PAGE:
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Background: The temples are commonly recognized as the head/facial area that lies at the side of the eye just below the forehead. Anatomically at the skull level the temples is the juncture of four bones, the frontal, temporal, parietal and sphenoid. This joined bony areas create a deep concavity, known as the temporal fossa, which is covered by the thick temporalis muscle. 

The shape of the external temples is highly influenced by the thickness of the soft tissues that occupy the fossa, mainly the muscle but there is also a fatty component as well. Since the temples are not a bone based area there are no known measurements that determine what is aesthetically acceptable or unacceptable. It has a more of a contour shape to it with it either having a smooth contour (as determined by a straight line from the bony temporal line of the forehead down across the zygomatic arch) or a slight concavity to it. Women almost always have the latter while some men have the former. A convex shape to the temples is seen as an undesired bulge.

The one aesthetic concept that is for certain in temporal aesthetics is an excessively deep concavity, due to either aging or disease, creates an unhealthy appearance. What is it often not appreciated is that a fuller temporal region can be associated with a stronger masculine appearance. Like the appearance of a wider jaw angle in the lower face, the thickness of the upper temporal muscle can have a similar masculinization effect.   

Case Study: This male with a more juvenile looking face was going to undergo a major jawline augmentation with a custom jawline implant. At the same time he wanted a fuller temporal appearance as well. Along with his custom jawline implant, custom temporal implants were designed as well. The temporal implants covered a large surface area but only needed to be 3mm thick at most.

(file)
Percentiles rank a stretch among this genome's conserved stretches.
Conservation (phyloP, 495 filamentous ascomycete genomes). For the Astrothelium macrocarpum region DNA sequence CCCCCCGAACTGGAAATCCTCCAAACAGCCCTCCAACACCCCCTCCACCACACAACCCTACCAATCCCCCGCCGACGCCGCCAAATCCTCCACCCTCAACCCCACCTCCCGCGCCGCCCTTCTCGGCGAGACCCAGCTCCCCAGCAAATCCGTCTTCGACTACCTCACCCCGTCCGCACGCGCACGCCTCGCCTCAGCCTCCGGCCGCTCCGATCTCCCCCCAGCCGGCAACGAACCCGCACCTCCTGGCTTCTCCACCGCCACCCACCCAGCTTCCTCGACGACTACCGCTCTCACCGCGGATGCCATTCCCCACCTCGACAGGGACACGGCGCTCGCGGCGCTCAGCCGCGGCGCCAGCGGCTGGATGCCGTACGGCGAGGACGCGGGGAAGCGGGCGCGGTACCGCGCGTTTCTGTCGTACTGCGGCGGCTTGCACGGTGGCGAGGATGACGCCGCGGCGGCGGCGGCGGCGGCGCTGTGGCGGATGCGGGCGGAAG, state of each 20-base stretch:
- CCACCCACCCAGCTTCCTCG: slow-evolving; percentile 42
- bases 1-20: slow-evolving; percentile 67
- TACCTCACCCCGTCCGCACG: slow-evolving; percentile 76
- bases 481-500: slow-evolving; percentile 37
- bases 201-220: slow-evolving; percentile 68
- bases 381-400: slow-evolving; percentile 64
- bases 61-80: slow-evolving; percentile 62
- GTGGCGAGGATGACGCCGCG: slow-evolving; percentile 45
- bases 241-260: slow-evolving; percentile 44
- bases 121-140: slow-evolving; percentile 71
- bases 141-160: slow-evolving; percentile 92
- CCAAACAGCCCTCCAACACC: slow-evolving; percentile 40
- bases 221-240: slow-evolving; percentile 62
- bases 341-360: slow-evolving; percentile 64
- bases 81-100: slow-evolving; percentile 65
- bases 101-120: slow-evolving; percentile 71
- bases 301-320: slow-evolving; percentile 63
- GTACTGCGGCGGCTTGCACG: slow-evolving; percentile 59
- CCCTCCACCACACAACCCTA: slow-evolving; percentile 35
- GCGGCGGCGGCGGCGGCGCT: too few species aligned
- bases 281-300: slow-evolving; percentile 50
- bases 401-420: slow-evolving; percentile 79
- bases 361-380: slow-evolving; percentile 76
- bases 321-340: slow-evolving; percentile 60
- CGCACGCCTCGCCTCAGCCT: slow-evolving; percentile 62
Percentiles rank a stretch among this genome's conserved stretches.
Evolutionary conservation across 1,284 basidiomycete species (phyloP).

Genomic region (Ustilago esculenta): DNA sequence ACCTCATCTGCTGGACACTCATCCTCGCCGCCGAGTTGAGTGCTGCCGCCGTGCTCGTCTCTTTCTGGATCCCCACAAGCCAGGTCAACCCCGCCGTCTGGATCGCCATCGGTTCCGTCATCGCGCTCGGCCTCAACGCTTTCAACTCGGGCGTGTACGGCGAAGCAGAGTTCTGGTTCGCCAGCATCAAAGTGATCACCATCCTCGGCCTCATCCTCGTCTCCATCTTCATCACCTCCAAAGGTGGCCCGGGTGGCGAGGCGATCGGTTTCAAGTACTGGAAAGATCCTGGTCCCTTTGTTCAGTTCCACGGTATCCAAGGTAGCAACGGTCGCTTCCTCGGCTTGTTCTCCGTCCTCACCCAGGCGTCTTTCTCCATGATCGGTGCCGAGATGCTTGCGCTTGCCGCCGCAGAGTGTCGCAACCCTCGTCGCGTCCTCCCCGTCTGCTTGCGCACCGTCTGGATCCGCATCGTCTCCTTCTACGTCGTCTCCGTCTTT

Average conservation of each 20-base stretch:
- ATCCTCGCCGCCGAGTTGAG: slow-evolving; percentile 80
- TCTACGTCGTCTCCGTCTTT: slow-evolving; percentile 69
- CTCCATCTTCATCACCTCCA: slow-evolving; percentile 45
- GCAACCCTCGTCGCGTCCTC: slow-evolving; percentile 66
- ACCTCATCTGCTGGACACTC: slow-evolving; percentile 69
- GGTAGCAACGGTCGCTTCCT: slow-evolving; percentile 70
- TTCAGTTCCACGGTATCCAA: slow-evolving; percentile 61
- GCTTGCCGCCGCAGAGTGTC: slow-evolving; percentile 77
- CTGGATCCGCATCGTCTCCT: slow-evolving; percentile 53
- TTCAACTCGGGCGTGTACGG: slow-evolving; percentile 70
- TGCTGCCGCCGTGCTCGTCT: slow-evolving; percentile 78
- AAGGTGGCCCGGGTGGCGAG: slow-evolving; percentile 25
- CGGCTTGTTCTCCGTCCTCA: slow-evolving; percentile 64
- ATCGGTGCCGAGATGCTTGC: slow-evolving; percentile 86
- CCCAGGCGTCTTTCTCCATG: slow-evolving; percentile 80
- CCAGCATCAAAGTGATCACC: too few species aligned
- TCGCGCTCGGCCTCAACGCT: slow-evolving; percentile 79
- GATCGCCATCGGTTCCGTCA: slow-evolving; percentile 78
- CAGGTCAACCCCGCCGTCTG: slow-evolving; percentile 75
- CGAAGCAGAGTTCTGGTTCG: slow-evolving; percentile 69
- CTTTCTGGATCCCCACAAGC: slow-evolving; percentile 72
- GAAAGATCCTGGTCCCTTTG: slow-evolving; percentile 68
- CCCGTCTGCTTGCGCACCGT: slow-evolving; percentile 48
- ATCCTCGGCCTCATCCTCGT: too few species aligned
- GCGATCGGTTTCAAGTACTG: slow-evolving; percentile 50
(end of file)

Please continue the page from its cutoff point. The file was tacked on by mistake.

Under general anesthesia and through a 3 cm long vertical temporal incision back in the hairline was made on each side. A subfascial pocket on top of the temporalis muscle was developed.  The implants were inserted in a rolled fashion, unrolled and then positioned as per the design. Fascial and skin closure was then done. The custom jawline implant was done immediately after.

Male temporal augmentation usually has a different intent than in women. In women they are usually correcting a significant hollowing which makes them look older. Men may also undergo the procedure for hollowing, often due to atrophy from disease, but may seek a larger augmentation effect to create a broader forehead appearance. This is the masculinization effect of temporal augmentation in which the implant is really designed to be a forehead ‘extender’ back along the side of the head. 

Case Highlights:

1) Temporal augmentation can be done as a part of facial masculinization effort.

2) Wider temples contribute to the appearance of a broader forehead. (forehead widening)

3) Custom temporal implants can widen the entire non-hair bearing temporal region back into the hairline.

Dr. Barry Eppley

Indianapolis, Indiana

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